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Anne Frank: The Book, the Life, the Afterlife, by Francine ProseHarper, 322 pages, $25

"Very dull" ... "a dreary record of typical family bickering, petty annoyances and adolescent emotions." That assessment, undoubtedly one of the great publishing bloopers of the age, was the view held by editors at the American publisher Alfred A. Knopf when the firm was offered the manuscript of the diary of Anne Frank in the early 1950s. Not surprisingly, Knopf declined to publish the book in the United States. "The Diary of a Young Girl" was eventually published by Doubleday in 1952 for a $50 advance.

Since its original publication in Dutch in 1947, Anne Frank's diary has been a worldwide phenomenon, becoming one of the best-selling books of all time. According to a 1996 survey, one-half of American high schoolers had read the diary (though only a quarter could properly identify Hitler ). In Japan, "Anne Frank day" is a euphemism for menstruation, since she wrote straightforwardly about her own period, while in North Korea, children are taught to think of the Nazis in the book as Americans. Adaptations have been legion: Anne Frank's story has been presented in several stage versions (including a musical ), on the screen (including a hip-hop version ), as a TV detective story, a puppet show, a Japanese anime cartoon and on Facebook and YouTube. A million people visit the Anne Frank house in Amsterdam yearly and the original manuscripts of the diary are on a UNESCO documentary heritage list.

In brief, since her diary was published, Anne Frank (1929-1945 ) has become an iconic figure whose life is emblematic not only of the tragedy of the Holocaust, but of the joys and pains of adolescence. She has become a symbol of how to live with decency, dignity and hope in dehumanizing conditions -- and also, it must be said, has become something of an industry.

In the wake of this fame, books and articles about Frank, her times and her diary have proliferated in the hundreds. So one could reasonably ask if the world really needs yet another book about Anne Frank. Well, it probably needs this one.

In her 2006 book "Reading Like a Writer," Francine Prose, the author of 15 works of fiction as well as five of non-fiction, makes the point that good writing should be approached through close and careful reading. Applying that to Anne Frank, she argues convincingly that in spite of its ubiquity, her diary has still not been properly understood. Prose aims to rescue the diary from its popular image as a children's book, one generally seen as professing a message of tolerance and optimism (as expressed in the much-quoted sentence, "Despite everything, I believe that people are really good at heart" ), and to present it instead as a carefully crafted work of art.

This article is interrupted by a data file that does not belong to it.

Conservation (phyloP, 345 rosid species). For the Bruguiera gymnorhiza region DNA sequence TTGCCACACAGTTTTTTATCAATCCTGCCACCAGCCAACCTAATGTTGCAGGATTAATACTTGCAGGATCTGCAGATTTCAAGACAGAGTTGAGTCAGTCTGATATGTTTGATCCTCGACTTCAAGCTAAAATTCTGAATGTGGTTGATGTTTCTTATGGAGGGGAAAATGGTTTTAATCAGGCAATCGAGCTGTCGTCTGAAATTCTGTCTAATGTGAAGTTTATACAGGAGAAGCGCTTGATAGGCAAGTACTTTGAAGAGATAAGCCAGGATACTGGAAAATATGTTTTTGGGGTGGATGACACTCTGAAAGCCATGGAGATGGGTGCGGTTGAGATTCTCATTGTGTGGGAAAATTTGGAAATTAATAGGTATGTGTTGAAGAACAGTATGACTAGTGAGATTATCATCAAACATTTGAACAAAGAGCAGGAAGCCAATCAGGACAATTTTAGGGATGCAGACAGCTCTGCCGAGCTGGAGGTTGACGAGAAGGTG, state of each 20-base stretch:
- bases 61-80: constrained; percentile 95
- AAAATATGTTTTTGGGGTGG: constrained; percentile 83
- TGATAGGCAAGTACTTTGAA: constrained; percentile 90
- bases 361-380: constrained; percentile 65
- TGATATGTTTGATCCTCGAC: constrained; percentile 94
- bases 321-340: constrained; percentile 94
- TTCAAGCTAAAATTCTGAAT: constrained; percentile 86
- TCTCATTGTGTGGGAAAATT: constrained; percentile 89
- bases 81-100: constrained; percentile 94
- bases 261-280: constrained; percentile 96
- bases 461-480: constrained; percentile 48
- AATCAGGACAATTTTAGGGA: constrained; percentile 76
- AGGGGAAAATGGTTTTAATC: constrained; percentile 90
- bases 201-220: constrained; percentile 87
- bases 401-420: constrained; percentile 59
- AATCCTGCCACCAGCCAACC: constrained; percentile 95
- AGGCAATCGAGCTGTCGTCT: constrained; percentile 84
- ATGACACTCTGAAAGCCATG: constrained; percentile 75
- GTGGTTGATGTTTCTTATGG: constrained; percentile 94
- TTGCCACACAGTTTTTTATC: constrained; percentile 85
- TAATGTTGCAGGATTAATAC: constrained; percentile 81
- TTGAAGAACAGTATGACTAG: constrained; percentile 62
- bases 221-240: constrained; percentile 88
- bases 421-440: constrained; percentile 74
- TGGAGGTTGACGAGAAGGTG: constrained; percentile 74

In this sensitive, beautifully written and fascinating account of the myriad aspects of Anne Frank's life, death and diary, Prose makes a case for her subject as a memoirist of the highest rank, who saw herself as a writer and revised and edited her diary with eventual publication in mind while she was still living in the annex on Prinsengracht. "Regardless of her age and gender," Prose writes, "she managed to create something that transcended what she herself called ?the unbosomings of a thirteen-year-old'" that "should be awarded its place among the great memoirs and spiritual confessions, as well as among the most significant records of the era in which she lived."

If there is a fault in Prose's book, it may lie in the fact that she attempted, perhaps, to accomplish too much. Literary criticism, history, the saga of the play, the story of the Anne Frank House and a proposition for how the book should be taught are just some of the topics touched on. Each of these themes is worthy of a book in itself. Yet Prose's book is so well-written, so fair-minded and passionate, that the temptation is to read it, as Prose herself first read the diary as a child, straight through without putting it down.

Call from a minister in exile

The diary was begun in 1942 and revised starting from the spring of 1944, after the family in hiding listened to a radio program in which an exiled Dutch minister called on citizens living under the German occupation to save documents such as diaries and letters for an eventual wartime archive. Anne herself acknowledged her ambition to publish: "Whether these leanings towards greatness (insanity! ) will ever materialize remains to be seen, but I certainly have the subjects in my mind. In any case, I want to publish a book called ?Het Achterhuis' [?The Rear Annex'] after the war. Whether I shall succeed or not, I cannot say, but my diary will be a great help."